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Simone Zonetti

Simone ZonettiSVALI post doc: From January 2014

Subject: Glacial isostatic adjustment (GIA)

Theme 1: Observing the present - baseline and changes

WP 1.1: Ice-volume/mass changes

GPS measurements in Iceland show accelerating crustal uplift rates during the last two decades in response to the downwasting of glaciers due to warming climate. The objective of the postdoctoral research project is to develop detailed numerical models of the glacial isostatic adjustment (GIA) signal in Iceland. In particular, new estimates of current surface deformation (from GPS and InSAR measurements), and new observations and simulations of ice volume changes will be used to refine numerical models of crustal structure and mantle dynamics in Iceland. In addition, the project aims to include results from ongoing work including: (i) extention of glaciation history back to the Little Ice Age; (ii) extraction of uplift rates from observations of sea-level; and (iii) analysis of gravity changes due to ice-mass variations. The GIA uplift signal is superimposed on seasonal variatiations due to the annual glacier mass-balance cycle as well as other causes for seasonal variations, tectonic signals related to various geophysical processes such as plate movements, earthquakes and eruptions, and corrupted by artificial shifts due to problems arising in the international base-station network and equipment malfunction as well as set-up changes. The GPS-signal needs to be decomposed into a (quasi) periodic seasonal component and a longer-term trend that provides a consistent estimate of the long-term GIA signal as well as a robust estimate of the amplitude and shape of the seasonal variation. This processing is accompanied by semi-automated detection of and correction for shifts in the GPS time-series that is essential to obtain accurate uplift rates. The derived seasonal component of the crustal movements provides constraints on the amplitude of the seasonal mass-balance cycle of Icelandic glaciers.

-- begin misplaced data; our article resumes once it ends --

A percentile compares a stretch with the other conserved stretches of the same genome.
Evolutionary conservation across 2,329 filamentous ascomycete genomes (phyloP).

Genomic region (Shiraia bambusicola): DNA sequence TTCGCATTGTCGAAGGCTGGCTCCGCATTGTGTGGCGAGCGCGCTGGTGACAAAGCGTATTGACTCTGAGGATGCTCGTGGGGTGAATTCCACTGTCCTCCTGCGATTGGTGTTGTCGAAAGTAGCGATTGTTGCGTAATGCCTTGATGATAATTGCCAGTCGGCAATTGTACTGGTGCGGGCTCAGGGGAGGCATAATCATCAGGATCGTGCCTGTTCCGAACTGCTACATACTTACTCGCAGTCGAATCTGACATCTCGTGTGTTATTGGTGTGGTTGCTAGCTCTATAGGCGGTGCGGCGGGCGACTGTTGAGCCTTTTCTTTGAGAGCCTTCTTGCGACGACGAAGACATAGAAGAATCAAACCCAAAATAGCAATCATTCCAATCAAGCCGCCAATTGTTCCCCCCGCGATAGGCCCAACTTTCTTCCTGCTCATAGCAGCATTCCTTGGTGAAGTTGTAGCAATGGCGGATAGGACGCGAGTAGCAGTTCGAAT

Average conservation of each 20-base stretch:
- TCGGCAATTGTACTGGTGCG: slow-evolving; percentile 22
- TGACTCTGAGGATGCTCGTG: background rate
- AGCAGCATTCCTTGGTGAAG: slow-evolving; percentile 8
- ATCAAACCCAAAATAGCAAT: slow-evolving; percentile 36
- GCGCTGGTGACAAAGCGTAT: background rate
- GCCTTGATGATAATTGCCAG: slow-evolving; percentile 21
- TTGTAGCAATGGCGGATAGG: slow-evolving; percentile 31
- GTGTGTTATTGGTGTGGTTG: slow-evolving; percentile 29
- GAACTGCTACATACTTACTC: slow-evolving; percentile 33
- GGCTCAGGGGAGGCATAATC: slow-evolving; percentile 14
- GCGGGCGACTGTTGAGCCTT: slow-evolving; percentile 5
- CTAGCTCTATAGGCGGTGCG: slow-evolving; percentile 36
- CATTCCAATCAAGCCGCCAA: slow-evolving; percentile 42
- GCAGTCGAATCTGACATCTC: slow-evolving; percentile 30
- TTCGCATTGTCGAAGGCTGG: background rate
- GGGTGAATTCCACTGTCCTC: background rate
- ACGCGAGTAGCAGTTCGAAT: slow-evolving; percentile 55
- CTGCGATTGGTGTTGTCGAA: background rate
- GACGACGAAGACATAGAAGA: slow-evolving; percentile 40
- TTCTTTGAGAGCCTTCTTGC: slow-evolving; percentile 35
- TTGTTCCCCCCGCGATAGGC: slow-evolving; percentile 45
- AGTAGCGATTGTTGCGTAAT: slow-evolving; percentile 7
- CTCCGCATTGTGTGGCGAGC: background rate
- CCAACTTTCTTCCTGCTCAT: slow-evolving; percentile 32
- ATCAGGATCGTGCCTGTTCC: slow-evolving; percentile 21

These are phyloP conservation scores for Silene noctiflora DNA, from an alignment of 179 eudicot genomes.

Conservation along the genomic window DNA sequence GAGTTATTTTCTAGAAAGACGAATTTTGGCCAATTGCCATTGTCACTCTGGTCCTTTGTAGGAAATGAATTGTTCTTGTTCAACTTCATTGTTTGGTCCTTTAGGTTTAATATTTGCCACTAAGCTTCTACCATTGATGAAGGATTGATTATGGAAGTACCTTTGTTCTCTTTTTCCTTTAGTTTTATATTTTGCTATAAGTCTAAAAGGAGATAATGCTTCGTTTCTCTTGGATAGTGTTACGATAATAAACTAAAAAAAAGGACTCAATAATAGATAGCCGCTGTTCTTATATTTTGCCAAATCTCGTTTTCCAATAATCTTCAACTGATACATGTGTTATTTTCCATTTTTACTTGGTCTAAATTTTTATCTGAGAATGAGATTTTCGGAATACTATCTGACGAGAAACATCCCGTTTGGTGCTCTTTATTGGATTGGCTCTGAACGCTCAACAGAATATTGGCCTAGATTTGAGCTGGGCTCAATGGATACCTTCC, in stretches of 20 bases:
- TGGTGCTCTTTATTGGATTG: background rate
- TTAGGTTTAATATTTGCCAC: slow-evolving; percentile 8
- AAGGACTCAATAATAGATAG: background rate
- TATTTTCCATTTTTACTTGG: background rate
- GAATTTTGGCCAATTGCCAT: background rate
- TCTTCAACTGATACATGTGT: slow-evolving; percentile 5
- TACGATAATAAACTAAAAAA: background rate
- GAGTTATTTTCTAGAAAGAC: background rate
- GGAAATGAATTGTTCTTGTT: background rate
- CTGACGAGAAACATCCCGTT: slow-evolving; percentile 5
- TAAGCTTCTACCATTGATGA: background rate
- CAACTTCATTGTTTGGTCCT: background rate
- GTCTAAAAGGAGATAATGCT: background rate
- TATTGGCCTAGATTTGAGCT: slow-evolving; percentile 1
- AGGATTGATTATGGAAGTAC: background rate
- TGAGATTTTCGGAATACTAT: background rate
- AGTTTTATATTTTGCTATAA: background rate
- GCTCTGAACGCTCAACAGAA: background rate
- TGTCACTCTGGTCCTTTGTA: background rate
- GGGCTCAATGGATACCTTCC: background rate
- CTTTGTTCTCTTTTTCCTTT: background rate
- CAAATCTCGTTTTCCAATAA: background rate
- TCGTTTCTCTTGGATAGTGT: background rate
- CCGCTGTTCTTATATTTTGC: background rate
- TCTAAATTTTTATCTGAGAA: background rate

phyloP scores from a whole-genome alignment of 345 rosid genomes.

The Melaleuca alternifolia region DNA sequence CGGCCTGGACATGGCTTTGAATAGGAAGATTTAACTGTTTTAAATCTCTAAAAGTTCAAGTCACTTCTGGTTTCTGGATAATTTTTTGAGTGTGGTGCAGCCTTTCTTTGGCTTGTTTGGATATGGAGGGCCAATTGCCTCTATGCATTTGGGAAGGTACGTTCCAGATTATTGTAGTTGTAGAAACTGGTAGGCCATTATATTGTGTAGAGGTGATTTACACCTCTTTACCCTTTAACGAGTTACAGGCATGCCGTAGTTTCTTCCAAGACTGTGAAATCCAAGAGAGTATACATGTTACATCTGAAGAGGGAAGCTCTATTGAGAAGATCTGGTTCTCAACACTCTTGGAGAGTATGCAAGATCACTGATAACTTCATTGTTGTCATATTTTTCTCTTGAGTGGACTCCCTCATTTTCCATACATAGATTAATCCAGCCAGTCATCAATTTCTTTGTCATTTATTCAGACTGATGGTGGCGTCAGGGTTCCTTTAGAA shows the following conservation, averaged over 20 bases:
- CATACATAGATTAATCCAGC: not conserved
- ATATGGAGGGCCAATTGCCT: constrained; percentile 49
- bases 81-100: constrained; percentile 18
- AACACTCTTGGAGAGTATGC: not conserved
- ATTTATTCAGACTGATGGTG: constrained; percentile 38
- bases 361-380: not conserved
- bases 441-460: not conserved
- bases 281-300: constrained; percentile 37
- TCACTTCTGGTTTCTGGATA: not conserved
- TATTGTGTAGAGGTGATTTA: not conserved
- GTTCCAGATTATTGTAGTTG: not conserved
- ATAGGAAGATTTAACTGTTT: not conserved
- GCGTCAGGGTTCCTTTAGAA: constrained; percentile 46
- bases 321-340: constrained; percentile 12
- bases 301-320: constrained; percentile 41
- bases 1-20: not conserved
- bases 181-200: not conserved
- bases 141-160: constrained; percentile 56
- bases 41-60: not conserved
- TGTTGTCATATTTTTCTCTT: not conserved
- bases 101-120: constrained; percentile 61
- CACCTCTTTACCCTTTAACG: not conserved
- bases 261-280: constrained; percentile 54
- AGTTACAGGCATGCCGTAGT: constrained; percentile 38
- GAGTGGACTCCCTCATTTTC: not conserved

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Last modified : Oct. 16, 2014
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